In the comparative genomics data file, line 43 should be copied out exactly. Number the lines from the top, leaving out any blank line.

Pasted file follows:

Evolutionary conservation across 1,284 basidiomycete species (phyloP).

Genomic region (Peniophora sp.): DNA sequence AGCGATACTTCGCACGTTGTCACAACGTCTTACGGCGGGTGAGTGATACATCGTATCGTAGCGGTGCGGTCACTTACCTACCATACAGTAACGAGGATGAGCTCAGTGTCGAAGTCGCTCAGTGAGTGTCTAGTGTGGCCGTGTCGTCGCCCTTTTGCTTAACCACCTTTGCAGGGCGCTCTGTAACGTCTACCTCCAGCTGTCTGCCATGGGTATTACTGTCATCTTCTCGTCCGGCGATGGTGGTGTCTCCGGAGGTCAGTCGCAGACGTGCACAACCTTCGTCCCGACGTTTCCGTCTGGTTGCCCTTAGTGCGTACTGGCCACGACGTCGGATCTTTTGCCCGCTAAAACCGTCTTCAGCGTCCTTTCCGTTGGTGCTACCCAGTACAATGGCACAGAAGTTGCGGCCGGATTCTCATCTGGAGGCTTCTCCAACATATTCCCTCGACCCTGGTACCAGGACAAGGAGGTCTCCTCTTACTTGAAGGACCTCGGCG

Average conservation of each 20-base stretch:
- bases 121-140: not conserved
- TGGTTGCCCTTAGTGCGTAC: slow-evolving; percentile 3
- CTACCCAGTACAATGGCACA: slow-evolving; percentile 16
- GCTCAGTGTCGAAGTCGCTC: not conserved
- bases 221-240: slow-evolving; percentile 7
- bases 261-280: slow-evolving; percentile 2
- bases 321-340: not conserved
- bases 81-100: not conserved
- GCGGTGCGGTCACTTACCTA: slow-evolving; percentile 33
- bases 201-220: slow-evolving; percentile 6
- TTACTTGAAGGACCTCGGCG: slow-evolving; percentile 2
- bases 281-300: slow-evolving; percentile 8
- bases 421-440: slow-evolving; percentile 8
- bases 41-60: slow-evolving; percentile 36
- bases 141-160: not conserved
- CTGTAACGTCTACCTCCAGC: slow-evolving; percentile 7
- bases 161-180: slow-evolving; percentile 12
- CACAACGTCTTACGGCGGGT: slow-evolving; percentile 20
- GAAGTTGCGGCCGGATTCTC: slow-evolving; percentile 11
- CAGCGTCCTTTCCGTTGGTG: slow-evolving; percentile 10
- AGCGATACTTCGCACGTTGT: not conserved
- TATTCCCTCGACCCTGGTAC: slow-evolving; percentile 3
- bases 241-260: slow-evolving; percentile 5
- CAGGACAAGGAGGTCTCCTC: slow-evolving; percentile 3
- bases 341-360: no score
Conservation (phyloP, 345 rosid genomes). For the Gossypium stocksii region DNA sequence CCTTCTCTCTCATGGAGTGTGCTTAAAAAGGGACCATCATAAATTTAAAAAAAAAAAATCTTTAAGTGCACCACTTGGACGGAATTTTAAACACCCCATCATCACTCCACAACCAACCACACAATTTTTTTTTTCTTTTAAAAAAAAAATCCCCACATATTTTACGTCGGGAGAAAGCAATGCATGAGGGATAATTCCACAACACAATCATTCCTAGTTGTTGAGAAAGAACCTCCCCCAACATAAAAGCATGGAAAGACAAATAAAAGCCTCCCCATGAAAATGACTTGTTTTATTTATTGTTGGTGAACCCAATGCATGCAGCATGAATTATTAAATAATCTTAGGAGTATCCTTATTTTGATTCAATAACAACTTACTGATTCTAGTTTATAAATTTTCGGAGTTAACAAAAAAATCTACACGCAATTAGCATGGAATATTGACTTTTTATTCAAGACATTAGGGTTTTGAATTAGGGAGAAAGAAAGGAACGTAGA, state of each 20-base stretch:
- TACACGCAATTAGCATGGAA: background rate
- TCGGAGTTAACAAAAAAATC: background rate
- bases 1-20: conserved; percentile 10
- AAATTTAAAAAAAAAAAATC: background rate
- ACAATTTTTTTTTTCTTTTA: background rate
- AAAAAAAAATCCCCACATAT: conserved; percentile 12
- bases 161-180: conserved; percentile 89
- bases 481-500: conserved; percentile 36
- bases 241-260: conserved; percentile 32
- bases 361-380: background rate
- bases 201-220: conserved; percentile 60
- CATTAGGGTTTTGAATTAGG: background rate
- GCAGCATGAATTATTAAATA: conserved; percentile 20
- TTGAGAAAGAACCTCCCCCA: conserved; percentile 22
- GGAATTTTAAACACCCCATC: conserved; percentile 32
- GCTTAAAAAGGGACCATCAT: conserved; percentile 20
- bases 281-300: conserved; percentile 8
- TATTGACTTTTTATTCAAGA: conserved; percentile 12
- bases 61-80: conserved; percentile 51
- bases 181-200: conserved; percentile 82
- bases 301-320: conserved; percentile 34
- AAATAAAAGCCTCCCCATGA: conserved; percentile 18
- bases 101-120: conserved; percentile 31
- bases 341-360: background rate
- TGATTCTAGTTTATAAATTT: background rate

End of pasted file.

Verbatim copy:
- TTGAGAAAGAACCTCCCCCA: conserved; percentile 22